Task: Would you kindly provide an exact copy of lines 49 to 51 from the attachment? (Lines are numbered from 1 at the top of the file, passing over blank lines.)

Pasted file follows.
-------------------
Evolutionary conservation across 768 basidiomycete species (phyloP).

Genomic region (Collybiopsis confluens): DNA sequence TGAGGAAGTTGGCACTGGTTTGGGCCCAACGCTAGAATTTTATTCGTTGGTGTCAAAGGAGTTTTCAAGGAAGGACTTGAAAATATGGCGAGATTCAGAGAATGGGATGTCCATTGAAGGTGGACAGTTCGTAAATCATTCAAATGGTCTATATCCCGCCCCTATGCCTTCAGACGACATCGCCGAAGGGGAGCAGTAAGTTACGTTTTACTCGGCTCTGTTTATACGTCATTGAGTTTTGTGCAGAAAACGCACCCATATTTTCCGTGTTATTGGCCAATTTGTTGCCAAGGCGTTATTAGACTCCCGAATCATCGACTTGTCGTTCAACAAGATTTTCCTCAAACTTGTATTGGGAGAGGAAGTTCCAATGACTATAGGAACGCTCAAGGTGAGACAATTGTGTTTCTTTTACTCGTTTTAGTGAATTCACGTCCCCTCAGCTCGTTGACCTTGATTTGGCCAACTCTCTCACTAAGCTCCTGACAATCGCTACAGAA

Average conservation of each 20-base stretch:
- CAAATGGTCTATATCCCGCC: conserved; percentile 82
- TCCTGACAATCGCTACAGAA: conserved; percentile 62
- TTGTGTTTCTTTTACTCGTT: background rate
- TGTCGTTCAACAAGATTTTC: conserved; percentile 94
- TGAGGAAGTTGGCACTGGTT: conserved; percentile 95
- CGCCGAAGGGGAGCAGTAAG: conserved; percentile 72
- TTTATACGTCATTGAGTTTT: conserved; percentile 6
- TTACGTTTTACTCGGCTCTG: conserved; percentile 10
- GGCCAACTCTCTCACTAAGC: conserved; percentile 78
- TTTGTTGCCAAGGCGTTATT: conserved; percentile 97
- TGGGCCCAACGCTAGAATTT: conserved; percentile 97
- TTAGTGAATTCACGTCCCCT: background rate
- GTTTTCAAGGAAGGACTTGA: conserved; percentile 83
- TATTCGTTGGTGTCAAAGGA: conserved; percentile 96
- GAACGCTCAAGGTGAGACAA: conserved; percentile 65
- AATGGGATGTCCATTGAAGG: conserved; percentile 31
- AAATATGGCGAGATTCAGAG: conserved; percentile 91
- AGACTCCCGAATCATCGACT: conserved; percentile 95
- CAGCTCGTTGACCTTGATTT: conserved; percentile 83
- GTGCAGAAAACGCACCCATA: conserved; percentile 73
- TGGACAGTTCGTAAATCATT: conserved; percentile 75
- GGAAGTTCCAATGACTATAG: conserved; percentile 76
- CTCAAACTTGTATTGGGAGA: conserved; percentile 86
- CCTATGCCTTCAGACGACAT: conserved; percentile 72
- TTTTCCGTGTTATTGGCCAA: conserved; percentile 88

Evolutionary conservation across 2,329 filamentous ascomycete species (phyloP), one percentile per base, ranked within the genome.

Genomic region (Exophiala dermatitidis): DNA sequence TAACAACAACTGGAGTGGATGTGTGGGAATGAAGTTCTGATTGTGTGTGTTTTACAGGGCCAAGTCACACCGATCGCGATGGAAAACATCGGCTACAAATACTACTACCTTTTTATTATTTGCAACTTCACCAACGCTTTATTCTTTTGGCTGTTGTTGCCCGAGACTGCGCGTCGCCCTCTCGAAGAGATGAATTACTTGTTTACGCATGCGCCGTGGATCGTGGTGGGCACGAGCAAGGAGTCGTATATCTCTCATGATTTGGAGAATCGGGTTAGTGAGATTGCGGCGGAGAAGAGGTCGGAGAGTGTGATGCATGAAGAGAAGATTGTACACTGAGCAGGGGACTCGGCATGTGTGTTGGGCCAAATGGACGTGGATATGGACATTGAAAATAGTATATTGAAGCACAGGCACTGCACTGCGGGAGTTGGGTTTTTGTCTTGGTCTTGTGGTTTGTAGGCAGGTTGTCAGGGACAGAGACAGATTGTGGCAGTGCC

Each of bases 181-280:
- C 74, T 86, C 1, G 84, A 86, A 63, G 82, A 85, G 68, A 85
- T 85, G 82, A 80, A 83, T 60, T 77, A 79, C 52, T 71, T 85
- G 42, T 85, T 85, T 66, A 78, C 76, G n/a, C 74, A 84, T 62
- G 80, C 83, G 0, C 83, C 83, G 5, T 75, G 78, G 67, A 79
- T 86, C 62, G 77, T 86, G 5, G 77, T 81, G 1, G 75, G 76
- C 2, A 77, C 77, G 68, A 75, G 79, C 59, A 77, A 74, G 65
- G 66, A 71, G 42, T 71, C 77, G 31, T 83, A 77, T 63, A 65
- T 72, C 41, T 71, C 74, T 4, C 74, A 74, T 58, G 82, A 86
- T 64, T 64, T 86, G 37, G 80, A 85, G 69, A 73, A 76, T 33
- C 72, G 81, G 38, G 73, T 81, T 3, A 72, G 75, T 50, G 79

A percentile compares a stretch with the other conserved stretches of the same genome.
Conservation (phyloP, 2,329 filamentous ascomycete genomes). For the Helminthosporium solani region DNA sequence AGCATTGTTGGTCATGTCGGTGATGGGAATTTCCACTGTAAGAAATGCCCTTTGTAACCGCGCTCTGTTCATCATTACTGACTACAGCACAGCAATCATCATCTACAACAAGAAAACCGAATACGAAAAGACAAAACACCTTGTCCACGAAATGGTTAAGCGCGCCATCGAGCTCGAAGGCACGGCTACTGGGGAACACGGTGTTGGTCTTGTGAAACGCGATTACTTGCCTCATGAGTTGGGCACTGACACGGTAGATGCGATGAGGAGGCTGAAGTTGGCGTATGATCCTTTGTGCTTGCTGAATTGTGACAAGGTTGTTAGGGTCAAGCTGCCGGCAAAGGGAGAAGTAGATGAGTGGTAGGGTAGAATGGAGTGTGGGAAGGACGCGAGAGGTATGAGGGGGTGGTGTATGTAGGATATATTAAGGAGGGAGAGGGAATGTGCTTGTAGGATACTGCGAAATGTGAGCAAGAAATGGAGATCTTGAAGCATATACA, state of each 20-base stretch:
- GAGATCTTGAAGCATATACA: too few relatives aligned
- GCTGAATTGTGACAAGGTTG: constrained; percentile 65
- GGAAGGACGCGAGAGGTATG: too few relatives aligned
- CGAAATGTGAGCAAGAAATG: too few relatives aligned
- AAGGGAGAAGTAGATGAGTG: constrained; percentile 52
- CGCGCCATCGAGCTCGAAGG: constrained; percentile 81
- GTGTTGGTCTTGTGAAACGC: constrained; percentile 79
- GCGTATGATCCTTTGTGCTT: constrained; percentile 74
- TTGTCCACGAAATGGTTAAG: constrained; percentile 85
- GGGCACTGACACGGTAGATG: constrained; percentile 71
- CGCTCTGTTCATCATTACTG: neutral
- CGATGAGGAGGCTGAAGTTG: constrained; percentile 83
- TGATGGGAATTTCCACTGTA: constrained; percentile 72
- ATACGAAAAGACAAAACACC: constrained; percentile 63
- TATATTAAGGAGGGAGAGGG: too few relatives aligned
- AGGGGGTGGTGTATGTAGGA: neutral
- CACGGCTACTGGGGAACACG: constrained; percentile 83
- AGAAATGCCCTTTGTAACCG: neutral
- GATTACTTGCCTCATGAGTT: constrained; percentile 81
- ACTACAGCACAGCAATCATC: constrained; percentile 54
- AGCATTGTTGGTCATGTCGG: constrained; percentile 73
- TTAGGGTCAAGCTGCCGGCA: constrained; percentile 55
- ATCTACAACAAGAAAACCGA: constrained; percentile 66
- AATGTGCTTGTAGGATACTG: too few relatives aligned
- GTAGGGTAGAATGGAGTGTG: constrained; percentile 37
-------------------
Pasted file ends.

- CGCGCCATCGAGCTCGAAGG: constrained; percentile 81
- GTGTTGGTCTTGTGAAACGC: constrained; percentile 79
- GCGTATGATCCTTTGTGCTT: constrained; percentile 74